Twitter, Please Stop Asking People What They’re Doing

Maybe I use Twitter differently than its intended purpose. I try to use Twitter as both a mass communication tool and also as a source of nearly instant conversion and chatter around a variety of topics, news and interesting/relevant links. Since very early on I’ve done my best not to update with “Eating a sandwich” or “starting the day with a cup of tea and inbox sorting” types of emails.

Unless I’m going to provide a link to the restaurant, the tea, or the GTD application that’s helping me achieve and maintain my inbox-zero status, I become one of the millions of people standing around yelling into this empty tunnel hoping someone hears me…or the reverberation of my nonsense. I have this visual of millions of people lined up with their heads stuck inside a big pipeline that stretches off into the horizon…and if you could see in, you’d see these million people just yelling things like:

  • “Just finished my coffee, off to class.”
  • “Loving this cake.”
  • “Think I’ll walk today.”
  • “I’m going home now. I’m bored, and hoping there’s something good on tv.”

Something tells me, if we could have something different next to the status update box, instead of “What are you doing?”, we might be able to reduce the amount of useless blabber. Maybe something along the lines of: “Anything interesting to add?”

I look down my list of tweets on my profile page from time to time to see how much red there is (red is my link color). The more tweets I have without any red…the more I’m one of those ostriches with my head in a tunnel.

Now, not everyone is going to find what I have to say relevant or interesting all of the time. I don’t presume to think that I’m that important. But I do know that there’s probably a reason that people follow me: either a) we’re friends in real life, b) know each other in the online space (or design arena), c) they’re following me because I follow them (in which case, they might not be listening at all), and/or d) they’re following me because they get something out of what I have to say.

So, in my mind, it’s my job to provide something of import or relevance when I tweet. A link. A picture. A reply to a question or conversation. Something.

But look, this is just my opinion. What do you think? How do you use Twitter? Do you try to provide added value to your stream and followers? What are you doing, if you’re not doing that?

Please jump in and get involved in the conversation. If you enjoyed this article, please consider leaving a comment below and sharing/bookmarking this article. Thank you kindly.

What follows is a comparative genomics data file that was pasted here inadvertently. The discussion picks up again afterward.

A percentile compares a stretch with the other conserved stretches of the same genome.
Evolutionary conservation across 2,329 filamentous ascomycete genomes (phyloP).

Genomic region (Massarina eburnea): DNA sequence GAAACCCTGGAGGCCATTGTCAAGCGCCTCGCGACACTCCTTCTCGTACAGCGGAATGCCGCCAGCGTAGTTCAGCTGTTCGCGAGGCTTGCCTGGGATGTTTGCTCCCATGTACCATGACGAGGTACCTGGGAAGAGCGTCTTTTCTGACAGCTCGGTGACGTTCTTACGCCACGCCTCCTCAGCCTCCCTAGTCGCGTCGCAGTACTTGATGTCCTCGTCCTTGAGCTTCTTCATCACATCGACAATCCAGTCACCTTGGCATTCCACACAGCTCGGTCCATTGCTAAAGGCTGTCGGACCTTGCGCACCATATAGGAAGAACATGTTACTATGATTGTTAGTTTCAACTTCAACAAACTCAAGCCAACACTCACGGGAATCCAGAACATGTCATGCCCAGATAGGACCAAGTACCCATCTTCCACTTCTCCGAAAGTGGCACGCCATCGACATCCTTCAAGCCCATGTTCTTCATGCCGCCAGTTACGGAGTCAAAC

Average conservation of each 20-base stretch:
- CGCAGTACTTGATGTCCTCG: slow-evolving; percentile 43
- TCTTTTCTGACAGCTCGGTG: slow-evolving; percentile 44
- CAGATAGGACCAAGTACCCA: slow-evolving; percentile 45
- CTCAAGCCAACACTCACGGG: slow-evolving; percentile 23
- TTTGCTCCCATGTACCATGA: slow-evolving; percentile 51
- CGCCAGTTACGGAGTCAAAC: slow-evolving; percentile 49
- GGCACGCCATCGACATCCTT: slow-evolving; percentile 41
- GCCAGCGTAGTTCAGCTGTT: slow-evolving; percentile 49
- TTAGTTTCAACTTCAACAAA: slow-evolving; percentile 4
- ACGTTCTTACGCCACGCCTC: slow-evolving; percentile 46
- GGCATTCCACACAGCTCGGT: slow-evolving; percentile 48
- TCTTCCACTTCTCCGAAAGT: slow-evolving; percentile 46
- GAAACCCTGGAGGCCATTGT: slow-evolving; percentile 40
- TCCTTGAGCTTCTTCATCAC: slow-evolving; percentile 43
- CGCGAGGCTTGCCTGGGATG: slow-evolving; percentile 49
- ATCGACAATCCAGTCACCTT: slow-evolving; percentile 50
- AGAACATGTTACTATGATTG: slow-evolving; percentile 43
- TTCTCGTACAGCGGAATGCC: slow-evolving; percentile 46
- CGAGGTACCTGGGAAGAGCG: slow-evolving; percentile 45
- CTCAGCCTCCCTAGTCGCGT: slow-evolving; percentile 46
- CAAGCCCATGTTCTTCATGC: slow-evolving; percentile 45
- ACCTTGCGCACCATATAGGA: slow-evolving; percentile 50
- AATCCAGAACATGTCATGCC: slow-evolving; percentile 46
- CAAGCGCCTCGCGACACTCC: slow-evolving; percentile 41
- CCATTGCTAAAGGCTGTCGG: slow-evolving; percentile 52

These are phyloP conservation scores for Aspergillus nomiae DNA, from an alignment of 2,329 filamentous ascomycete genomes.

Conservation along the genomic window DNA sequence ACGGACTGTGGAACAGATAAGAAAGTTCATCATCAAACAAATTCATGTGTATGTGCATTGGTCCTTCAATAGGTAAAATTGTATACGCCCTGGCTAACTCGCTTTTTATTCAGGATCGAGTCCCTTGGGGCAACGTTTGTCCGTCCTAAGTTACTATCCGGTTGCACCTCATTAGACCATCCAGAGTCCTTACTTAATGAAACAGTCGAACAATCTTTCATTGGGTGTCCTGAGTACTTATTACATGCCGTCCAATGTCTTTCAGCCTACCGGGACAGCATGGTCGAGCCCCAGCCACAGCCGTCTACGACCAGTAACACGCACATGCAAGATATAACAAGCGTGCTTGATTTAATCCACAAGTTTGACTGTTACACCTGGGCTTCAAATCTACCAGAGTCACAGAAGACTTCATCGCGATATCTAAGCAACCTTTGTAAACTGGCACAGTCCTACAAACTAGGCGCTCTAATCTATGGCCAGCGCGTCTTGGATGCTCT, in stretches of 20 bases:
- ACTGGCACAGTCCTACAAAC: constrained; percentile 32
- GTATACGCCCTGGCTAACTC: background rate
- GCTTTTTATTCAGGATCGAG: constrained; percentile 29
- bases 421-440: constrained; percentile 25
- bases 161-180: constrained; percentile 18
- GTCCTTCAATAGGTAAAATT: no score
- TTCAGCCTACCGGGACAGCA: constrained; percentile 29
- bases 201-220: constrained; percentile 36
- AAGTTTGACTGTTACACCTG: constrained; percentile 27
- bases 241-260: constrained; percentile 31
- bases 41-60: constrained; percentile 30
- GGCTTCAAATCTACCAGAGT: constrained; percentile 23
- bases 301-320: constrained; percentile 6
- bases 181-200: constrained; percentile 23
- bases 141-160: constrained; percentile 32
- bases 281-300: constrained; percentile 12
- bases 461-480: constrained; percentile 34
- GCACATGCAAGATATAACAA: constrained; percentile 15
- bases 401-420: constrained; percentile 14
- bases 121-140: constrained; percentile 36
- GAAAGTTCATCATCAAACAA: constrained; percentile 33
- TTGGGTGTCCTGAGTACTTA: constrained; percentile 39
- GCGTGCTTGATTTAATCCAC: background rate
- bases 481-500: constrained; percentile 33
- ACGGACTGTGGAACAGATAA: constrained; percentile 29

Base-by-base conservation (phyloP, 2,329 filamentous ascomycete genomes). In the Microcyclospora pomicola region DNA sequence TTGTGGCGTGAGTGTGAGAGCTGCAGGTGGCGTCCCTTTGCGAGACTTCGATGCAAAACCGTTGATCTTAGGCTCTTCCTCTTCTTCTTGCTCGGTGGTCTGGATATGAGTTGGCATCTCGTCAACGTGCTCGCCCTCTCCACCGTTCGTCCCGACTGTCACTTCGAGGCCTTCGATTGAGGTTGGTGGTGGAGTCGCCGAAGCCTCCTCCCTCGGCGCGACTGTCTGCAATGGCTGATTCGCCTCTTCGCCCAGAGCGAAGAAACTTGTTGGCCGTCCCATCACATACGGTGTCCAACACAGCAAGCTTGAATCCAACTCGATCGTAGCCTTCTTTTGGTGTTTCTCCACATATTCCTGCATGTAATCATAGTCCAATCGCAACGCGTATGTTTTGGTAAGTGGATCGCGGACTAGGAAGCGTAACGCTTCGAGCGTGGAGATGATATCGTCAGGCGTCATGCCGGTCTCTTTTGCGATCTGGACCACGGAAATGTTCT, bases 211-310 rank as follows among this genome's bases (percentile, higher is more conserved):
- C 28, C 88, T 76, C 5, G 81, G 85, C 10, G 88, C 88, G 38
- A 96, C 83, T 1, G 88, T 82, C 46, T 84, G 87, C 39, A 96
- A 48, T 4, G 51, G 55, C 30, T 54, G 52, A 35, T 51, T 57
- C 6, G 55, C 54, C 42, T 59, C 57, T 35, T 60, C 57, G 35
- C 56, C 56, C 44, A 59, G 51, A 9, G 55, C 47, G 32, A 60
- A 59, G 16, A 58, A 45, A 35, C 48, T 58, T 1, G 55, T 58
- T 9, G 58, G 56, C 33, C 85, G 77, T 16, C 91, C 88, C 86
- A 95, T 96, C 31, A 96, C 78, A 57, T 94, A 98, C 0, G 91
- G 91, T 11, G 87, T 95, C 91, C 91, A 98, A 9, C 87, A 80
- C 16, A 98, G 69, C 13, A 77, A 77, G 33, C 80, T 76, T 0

I am more important than you

Yesterday, an interesting blog post went up on Loic LeMuer’s website requesting an advanced Twitter search and how you should be able to filter search results based on how many followers you have. He simply stated, “Comments about your brand or yourself coming from @techcrunch with 36000 followers are not equal than someone with 100 followers.”

I don’t want to get into the discussion about the filtering and advanced search, because I would clearly like to have some filtering features added to (And there’s already been a bunch of discussion around this…in fact, probably far too much. Take a look at what Robert Scoble had to say about the matter…and he also talks a little bit about the issues raised later in this post.)

I still think ranking by number of followers is a little odd, but that’s neither here nor there for me, because there are apparently a lot of people who will find value in that funtionality.

The conversation to be had, in my mind, is the underlying problem: the importance placed on the size of your following.

I’m not sure how each person goes about gaining followers, but I have done my best to purposefully NOT follow a thousand random people in the hopes that I’ll end up with more followers. Sure, I love seeing new followers pop up in my inbox just like the next person, but I suppose it’s even that much more meaningful to me because I’m going about this organically.

I like to think that I tweet about stuff that matters, things that add value to the greater stream, or in the least, may make someone feel good or think deeply on a subject. I hope that that is why I have new followers.

There are plenty of people I follow that don’t have a thousand followers who I feel add 10x the value of someone like Loic, whose tweets (not right or wrong, mind you) tend to be more of the personal status updating nature.

Of course, Twitter is used for a bunch of different purposes, but for me, I tend to search out people that are talking about social media, interactive marketing, design, philosophy, humor, etc. I like posts with links much more than those without, because I am largely on Twitter to learn and participate in the community, hopefully adding some value along the way.

I guess it’s just human nature to enjoy the feeling of celebrity that comes with having 10,000 people watch your every move. It’s something that a great many people are interested in attaining. And for those Twitterers/bloggers out there trying to earn a living from their time on Twitter and other social media channels, I totally understand why they think they need to grow their following by any means necessary.

I think all of us using social media are trying to increase our reach, but I hope that we’re working hard to make sure that we’re not gathering subscribers and followers just for the sake of building up the numbers.

For me, I’d much rather have a closer-knit community of people interested in furthering dialogue, conversation and cooperative learning.

So, if you enjoyed this post, please follow me on Twitter and tell 100 of your friends to do the same. ;) I would however, love to read your comments and thoughts on the matter.